Like many others of my age, I listened to Dane Cook’s albums a lot in middle school. I repeated the jokes to my friends whenever I could. I watched Naruto do the jokes in anime YouTube videos back when it took about 20 minutes to load all three minutes of a video. Dane Cook wasn’t the first standup comedian I listened to, but he was the only one that anyone else I knew cared about. My friends at school didn’t know about Margaret Cho.
A lot of people have opinions of Dane Cook that they haven’t checked since the 2000s. They’re just hating on his comedy, even though their hate comes from the wave of Dane Cook hate that happened after his big boom. Anyway, I did re-listen to the album.
One of my favorite lines in any joke is on this album. It’s during the joke where Cook talks about working at Burger King. He’s talking about his brother being the manager, and being a dick about it, and he says, “He thought he was the Burger King.” Obviously the over-the-top way that Cook delivers the line does a lot for it, but also it’s one of the few jokes that works without the Dane Cook delivery. It works on paper.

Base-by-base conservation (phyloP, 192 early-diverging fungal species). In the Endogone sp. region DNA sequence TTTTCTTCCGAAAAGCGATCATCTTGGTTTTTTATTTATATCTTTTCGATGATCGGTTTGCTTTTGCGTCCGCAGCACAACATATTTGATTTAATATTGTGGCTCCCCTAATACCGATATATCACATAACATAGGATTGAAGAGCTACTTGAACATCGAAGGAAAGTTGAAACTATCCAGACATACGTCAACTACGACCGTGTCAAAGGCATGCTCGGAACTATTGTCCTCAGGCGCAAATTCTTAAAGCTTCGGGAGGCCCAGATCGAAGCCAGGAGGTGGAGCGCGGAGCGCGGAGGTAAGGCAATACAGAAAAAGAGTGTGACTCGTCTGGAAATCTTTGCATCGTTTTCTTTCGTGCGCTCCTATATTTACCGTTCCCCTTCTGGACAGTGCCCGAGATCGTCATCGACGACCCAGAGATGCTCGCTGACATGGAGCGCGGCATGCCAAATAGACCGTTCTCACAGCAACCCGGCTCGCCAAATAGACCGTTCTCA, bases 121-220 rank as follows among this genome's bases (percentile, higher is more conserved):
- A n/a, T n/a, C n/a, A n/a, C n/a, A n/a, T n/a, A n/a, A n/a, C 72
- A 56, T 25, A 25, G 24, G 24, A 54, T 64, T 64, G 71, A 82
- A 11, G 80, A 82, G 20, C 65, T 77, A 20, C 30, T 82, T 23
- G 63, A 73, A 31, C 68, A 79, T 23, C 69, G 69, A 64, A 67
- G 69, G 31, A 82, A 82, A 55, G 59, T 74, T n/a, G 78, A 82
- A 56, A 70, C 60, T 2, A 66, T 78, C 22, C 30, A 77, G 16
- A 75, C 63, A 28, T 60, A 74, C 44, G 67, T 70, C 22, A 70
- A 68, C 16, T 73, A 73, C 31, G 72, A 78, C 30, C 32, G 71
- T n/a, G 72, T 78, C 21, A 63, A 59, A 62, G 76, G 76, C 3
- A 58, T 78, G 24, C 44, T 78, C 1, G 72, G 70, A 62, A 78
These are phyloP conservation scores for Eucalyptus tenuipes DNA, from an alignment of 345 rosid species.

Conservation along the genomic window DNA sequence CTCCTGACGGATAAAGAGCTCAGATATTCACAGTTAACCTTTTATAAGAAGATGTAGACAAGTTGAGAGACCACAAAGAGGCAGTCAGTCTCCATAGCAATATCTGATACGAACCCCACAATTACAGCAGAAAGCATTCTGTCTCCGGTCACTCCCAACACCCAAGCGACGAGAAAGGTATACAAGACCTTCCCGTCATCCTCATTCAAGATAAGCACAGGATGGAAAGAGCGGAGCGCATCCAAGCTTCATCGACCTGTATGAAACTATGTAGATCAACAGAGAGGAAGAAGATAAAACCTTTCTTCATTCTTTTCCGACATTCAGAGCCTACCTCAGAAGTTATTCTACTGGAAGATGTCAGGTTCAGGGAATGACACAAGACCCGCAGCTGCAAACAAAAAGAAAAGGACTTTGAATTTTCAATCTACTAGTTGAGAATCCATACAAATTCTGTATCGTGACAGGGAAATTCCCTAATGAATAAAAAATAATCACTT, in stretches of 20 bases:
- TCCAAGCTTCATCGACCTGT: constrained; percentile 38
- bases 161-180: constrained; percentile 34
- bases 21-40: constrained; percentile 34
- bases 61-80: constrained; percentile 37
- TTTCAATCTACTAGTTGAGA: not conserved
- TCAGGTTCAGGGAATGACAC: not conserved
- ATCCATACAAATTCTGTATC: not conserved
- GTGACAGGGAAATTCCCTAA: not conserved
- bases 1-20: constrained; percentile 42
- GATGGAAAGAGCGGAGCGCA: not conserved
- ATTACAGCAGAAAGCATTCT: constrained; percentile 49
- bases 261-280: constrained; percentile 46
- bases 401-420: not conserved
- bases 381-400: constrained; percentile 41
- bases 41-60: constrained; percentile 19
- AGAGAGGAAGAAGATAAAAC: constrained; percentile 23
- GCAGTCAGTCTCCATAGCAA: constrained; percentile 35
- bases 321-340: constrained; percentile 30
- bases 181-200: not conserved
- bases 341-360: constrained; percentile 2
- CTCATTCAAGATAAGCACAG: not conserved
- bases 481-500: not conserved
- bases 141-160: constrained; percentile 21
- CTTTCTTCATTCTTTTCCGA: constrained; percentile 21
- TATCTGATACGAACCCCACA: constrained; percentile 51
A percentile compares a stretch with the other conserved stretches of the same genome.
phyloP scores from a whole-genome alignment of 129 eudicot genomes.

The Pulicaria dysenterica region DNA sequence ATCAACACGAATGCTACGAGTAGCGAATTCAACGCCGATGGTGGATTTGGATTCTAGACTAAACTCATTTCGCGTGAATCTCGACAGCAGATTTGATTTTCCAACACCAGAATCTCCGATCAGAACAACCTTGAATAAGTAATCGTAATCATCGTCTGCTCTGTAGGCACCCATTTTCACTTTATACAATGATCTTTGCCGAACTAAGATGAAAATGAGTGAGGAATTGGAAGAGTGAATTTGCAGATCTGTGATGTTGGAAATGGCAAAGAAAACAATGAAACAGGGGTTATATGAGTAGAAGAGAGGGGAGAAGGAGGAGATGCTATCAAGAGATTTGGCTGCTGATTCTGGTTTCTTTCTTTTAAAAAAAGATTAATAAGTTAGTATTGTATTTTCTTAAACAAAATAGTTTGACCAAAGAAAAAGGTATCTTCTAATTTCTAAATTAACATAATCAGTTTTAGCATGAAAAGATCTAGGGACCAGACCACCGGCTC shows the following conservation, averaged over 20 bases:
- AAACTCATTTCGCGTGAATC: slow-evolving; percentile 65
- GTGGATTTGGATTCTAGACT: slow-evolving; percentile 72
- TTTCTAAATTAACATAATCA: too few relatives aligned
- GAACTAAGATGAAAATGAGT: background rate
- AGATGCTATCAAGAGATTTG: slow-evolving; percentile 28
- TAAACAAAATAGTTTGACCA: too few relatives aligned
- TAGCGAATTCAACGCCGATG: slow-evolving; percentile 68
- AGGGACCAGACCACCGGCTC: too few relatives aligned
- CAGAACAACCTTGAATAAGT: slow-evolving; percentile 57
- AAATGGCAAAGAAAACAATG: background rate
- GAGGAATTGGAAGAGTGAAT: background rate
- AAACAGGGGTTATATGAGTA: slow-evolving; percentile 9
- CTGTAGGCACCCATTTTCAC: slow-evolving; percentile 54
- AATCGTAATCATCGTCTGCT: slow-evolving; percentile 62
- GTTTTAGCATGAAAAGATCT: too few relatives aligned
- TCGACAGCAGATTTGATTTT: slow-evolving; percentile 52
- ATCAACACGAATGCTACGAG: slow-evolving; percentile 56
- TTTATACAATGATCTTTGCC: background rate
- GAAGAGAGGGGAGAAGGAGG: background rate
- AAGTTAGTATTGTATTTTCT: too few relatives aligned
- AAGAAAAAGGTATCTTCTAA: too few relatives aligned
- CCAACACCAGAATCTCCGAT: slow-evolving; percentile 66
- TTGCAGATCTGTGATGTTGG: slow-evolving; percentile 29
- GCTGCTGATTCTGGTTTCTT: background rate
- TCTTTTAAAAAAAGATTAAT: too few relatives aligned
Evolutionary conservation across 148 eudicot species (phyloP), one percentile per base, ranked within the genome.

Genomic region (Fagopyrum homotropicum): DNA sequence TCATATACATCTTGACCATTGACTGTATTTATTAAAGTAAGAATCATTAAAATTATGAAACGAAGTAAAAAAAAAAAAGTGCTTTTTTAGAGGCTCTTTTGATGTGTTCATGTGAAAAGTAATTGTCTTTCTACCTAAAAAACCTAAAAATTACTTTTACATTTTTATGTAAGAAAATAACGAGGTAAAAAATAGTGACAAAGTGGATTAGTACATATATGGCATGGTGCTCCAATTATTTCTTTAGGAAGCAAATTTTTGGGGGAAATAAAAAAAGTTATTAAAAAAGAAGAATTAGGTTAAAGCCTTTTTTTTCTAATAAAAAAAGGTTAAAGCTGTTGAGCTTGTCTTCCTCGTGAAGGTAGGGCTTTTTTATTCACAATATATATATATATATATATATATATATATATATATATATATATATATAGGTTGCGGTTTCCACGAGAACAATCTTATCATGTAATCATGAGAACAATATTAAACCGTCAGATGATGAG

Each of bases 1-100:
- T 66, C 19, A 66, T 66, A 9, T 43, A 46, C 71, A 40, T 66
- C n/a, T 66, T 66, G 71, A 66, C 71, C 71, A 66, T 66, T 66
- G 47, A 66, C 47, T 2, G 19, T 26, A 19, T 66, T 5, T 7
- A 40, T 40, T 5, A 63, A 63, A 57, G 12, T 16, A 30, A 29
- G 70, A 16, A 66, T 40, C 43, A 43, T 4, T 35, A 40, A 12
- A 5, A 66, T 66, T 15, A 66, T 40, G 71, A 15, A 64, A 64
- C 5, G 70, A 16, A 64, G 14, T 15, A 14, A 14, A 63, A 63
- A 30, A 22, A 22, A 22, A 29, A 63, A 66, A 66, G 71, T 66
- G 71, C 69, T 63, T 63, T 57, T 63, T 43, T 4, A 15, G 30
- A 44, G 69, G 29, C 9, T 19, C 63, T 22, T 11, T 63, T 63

Cook’s performance is over the top. There are a lot of wild noises he uses. During one of the first jokes, he talks about parking at a mall and how the pavement is jerky. This is a joke that I don’t understand. I don’t know if it’s just a local thing, I just didn’t know what he was talking about. But he performs the noise that the pavement makes his car do. All of his weird noises and voices have a purpose in developing his comedy. Even though I didn’t know what he was talking about, I still felt like I was there with him in the story. During a joke called “Speak ’N’ Spell,” he does a wild voice for the spelling machine, and it puts you in the place of a kid with a strange toy. A lot of comics want comedy to just be about what you can write on paper; Cook isn’t like this. His stories are energetic and even just listening to a recording, he feels free, in charge, and inclusive. It just feels like he’s bitching with his friends. It’s presented in a goofy way.